Many Connecticut employers could end up paying lower workers’ compensation insurance premiums in 2015.
Pending approval of the Connecticut Insurance Department, rates for policies purchased in the normal, or voluntary, market will decline by 0.6% overall; rates for assigned risk policies will drop by 0.5%.
Costs for self-insured companies will likely decline as well, since their costs generally mirror those for insured businesses.
The rate changes are proposed by the National Council on Compensation Insurance Inc. (NCCI), which analyzes and recommends workers’ compensation rates for insurers in more than 40 states.
According to NCCI, primary drivers of the proposed changes include:
- A continuing downward trend in claims frequency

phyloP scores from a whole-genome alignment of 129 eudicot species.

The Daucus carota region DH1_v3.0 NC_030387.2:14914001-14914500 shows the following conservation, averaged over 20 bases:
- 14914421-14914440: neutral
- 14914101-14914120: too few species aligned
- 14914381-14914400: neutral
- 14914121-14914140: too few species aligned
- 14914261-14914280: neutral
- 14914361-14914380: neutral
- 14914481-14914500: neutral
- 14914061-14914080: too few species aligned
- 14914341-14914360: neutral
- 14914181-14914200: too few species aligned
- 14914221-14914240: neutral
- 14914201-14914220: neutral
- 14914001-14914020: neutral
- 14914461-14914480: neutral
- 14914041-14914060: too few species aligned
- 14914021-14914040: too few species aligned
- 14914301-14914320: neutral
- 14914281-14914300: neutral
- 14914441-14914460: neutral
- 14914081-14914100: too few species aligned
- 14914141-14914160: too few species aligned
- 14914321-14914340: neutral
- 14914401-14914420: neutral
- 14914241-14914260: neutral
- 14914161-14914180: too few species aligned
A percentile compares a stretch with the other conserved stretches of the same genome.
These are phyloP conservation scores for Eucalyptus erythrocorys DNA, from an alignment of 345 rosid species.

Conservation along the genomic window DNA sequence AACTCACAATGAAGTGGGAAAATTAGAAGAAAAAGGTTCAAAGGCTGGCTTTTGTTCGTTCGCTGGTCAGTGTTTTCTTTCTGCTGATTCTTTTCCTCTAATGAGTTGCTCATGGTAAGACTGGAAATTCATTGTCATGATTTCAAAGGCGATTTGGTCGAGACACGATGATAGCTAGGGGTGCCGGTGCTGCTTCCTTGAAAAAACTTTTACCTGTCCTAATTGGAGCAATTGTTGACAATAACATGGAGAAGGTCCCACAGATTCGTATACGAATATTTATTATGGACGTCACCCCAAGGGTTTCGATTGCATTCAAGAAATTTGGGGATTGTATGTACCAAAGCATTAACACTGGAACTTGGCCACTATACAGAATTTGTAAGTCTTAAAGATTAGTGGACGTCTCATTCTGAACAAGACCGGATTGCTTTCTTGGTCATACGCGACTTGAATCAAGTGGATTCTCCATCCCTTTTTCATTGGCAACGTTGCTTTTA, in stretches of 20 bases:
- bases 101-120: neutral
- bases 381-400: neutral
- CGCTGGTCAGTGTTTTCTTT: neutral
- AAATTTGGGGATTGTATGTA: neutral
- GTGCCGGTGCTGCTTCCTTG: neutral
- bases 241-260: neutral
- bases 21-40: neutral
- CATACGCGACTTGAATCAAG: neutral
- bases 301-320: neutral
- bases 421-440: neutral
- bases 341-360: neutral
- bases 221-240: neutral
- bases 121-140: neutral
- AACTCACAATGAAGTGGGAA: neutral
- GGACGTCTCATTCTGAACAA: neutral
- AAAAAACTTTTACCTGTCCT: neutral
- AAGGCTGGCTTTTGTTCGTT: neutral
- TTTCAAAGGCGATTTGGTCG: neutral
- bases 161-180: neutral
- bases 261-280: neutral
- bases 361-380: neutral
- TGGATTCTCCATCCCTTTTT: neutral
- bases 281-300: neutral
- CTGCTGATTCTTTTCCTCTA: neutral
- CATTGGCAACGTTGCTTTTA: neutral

- Passage during the 2014 General Assembly session of SB 61, a bill to control rising workers’ compensation costs by imposing a Medicare-based fee schedule for determining rates for workers’-compensation-related services at hospitals and ambulatory surgical centers
The proposed rates are “pure premium” rates, which do not include costs associated with administration, premium taxes, and other expenses—nor do they take companies’ claims experience into consideration.
If approved, rates will take effect for policies as they are purchased or renewed on or after Jan. 1, 2015.
Here’s how the proposed rates break down by industry:
Industry Voluntary Assigned
Market Risk Market
Manufacturing - 0.5% - 0.4%
Contracting - 0.5% - 0.4%
Office & Clerical - 3.2% - 3.1%
Goods & Services + 0.6% + 0.7%
Miscellaneous - 1.4% - 1.3%
Overall - 0.6% - 0.5%